“I’m still ahead in the popular vote and in delegates,” Clinton said.
Speaking to reporters after touring a General Motors plant outside Baltimore, Clinton said she feels very good about the state of the race, even though she is not expected to win any victories between now and March 4, when voters in Texas and Ohio cast ballots.
The former first lady said the decision by Patti Solis Doyle to step down as campaign manager was personal and reflected the toll of the long campaign, not a problem with her job performance. Maggie Williams, a longtime Clinton confidante and former chief of staff from Clinton’s days as first lady, replaced Solis Doyle.
Clinton also addressed a campaign audience in the District of Columbia one day before the nation’s capital holds its primary. Rival Barack Obama is expected to win there as well as contests in neighboring Virginia and Maryland, in part because of his popularity among blacks who make up a significant portion of the Democratic electorate in each place.
Clinton acknowledged that many black voters face a “challenging” choice between her candidacy and Obama’s.
“It’s a good problem to have,” Clinton told the small gathering sponsored by the National Council for Negro Women.
McCain rejects primary public funds
WASHINGTON (AP) – Sen. John McCain, a passionate advocate of limits on campaign finances, is turning down government matching funds for the primary to free him to spend more money as he prepares for a general election contest.
McCain, who appears headed to win the Republican presidential nomination, sent letters to the Federal Election Commission and the Treasury Department notifying them of his decision to withdraw from the presidential election financing system.
McCain had asked to participate in the public system last summer when his campaign, his fundraising and his poll numbers hit a low point that threatened to unravel his candidacy.
Obama looks ahead to March contests
COLLEGE PARK, Md. (AP) – Democrat Barack Obama, riding a tide of momentum that Hillary Rodham Clinton needs to stem somewhere, somehow, announced Monday he is launching TV ads in Ohio and Texas, which hold crucial primaries in three weeks.
Obama begins airing one on Tuesday that features him discussing the death of his mother at age 53 from cancer and the cost of health care. The ad will air on English language broadcast stations in Texas, and plans are under way for Spanish-language ads.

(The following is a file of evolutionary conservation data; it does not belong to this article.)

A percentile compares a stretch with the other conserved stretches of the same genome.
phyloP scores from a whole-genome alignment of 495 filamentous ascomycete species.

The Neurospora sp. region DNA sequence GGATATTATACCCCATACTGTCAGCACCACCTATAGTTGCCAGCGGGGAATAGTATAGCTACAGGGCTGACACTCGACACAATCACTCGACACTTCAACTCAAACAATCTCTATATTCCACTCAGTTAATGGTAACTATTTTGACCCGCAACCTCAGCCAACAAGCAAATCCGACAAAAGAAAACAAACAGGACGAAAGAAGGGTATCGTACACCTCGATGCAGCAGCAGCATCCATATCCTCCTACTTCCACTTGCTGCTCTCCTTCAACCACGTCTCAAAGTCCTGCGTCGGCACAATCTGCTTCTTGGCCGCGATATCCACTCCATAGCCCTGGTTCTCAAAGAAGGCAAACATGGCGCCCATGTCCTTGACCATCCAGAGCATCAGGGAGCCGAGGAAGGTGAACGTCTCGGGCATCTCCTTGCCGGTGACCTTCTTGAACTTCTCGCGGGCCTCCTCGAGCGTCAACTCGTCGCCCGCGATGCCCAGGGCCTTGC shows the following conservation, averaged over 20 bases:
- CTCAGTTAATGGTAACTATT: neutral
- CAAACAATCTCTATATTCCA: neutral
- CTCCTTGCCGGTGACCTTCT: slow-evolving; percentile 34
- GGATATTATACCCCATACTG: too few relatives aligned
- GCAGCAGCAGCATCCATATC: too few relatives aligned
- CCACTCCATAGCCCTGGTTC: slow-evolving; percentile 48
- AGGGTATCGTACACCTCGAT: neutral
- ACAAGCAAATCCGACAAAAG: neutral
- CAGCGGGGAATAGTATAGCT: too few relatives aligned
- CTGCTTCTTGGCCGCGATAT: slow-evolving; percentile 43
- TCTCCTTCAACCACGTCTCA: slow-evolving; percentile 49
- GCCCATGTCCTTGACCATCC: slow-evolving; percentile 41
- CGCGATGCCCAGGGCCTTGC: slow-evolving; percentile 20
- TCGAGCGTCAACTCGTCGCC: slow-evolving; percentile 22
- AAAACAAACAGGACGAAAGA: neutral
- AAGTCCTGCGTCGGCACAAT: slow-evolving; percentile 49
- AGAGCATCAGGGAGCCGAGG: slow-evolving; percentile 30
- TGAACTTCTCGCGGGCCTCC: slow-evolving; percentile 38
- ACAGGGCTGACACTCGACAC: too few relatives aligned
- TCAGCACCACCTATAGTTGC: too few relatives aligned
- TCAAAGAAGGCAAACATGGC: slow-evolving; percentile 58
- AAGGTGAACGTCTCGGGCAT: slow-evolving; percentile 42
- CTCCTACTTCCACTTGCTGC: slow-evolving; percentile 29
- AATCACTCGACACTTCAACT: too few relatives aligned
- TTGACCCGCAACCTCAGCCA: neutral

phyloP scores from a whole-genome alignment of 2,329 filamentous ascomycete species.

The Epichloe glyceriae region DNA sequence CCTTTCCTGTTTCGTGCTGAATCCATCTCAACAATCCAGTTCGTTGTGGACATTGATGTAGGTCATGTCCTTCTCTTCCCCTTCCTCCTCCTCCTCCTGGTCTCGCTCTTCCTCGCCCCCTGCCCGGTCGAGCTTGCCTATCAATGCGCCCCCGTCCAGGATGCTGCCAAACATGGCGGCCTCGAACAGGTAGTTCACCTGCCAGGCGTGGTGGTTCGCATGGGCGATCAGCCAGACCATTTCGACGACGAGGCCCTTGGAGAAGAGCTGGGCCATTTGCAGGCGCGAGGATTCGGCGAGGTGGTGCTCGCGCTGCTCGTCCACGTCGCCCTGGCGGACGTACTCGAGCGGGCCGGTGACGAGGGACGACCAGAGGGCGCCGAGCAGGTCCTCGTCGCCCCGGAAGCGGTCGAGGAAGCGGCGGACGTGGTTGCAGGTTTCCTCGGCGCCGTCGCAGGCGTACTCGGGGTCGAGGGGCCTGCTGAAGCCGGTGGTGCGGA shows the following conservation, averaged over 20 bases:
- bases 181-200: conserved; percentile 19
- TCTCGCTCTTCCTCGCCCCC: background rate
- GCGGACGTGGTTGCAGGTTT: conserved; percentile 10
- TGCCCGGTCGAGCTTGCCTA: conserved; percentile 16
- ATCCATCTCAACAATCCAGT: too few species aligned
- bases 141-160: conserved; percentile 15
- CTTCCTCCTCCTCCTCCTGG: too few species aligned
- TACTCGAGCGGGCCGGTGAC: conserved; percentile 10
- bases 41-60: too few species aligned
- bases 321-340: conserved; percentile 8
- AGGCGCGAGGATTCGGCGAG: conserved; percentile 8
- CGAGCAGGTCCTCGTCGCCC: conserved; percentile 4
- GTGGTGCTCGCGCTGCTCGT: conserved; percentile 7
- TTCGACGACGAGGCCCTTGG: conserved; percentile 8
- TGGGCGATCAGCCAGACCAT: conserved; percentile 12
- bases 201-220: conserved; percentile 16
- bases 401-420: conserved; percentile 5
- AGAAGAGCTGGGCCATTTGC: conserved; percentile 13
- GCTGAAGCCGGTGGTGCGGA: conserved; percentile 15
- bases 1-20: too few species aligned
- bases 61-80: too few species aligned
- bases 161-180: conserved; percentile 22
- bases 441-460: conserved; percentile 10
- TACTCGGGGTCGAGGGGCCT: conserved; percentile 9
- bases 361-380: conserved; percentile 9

Clinton also will begin TV advertising in both states Tuesday.
Earlier Monday at a campaign event, Obama said he is the candidate who can lead the country out of a long period of divisive and ineffective government, a theme he increasingly uses against Clinton, who was first lady for eight years.
Citing the Iraq war, global warming and economic worries, Obama told more than 17,000 people at the University of Maryland that he decided to run for president soon after entering the Senate because “I was convinced that the size of these challenges had outstripped the capacity of a broken and divided politics to solve.”
Having swept all five Democratic presidential contests over the weekend, Obama also was counting on wins in Tuesday’s primaries in Maryland, Virginia and the District of Columbia.
Huckabee intends to stay in
WASHINGTON (AP) – Mike Huckabee is resisting calls from some Republicans for him to abandon his presidential campaign
The former Arkansas governor said in an interview Monday on CNN that he will not step aside “as long as my guys are still waving the pompoms.”
Rival John McCain is all but assured his party nod after rolling up huge numbers of delegates, 719, to the national convention. Huckabee has 234.
Huckabee said that “the goal is to win, and nobody has 1,191 delegates yet.”
He also told NBC’s “Today” show that “it’s not a healthy thing for our party to sort of become lethargic, say it’s (the presidential race) is over, have a coronation.”